But despite Esma’s claims about her own music, she didn’t hesitate to point to the influence of “foreign” traditions on other Yugoslav Roma musicians. In particular she singled out Muharem Serbezovski, one of Yugoslavia’s biggest Roma stars in the 1970s and 80s, who, she claims, makes music that is “more Turkish than Roma” – a sentiment shared by various other Roma we met on our travels, despite their more general appreciation for his music.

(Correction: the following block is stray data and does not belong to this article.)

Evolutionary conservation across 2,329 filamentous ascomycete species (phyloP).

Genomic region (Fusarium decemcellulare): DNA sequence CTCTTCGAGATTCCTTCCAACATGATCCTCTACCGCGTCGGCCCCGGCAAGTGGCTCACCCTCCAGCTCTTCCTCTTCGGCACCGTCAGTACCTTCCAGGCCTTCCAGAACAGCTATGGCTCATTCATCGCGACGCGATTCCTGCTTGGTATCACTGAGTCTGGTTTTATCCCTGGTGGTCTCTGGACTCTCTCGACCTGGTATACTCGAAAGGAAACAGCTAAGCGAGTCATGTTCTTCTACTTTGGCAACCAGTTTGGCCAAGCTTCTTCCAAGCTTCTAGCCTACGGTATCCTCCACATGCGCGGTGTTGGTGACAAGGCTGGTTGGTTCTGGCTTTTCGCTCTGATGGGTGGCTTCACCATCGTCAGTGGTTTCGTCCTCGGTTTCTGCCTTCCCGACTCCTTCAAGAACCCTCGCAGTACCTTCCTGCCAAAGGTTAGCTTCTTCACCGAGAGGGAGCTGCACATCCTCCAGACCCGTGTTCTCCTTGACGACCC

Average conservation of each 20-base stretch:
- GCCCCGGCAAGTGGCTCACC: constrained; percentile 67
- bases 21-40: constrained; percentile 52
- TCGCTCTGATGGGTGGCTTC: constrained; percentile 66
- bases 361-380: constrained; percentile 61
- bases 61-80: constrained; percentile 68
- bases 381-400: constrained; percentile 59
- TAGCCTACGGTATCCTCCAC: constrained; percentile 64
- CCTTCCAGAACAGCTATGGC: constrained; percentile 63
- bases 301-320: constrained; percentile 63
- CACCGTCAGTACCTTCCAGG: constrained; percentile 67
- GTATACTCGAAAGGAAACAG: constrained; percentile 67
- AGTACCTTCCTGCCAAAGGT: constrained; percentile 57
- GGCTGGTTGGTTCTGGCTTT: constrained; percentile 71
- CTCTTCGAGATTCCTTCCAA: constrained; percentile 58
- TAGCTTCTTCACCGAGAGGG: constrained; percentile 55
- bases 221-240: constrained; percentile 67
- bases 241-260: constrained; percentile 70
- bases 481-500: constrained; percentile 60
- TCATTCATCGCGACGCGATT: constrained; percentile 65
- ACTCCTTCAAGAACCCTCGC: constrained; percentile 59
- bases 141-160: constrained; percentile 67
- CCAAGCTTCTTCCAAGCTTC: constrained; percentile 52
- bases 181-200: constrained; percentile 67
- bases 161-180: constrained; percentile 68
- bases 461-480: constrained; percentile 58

Born in Sutka, Muharem was a protégé of Esma and Stevo’s academy for talented young Roma musicians. In 1968, at the age of eighteen, Muharem released his first hit single, which contains one of his rare songs in Romani, “Gili E Halisake”, an upbeat “ciganska pesma” for which Muharem shares a composition credit. Frantic accordion lines accompany his passionate, ornamented delivery, suddenly giving way to a heavily syncopated rhythmic break which leaves space for another of Medo Cun’s roaring clarinet solos. Meanwhile, the title track, “Dzemile”, the anguished tones of a man’s appeal to his lover float over a lolloping tarabuka beat until the clarinet solo – once again the unmistakeable work of Medo Cun – kicks in and transports the mournful pop-song to a different level. The song lacks the energy characteristic of much of Muharem’s later – and better – work, but it does demonstrate the first hints of the Turkish influences that would come to dominate successive releases, particular “Sta Ce Mi Bogatstvo”, an early record consisting entirely of Turkish folk songs translated into Serbian.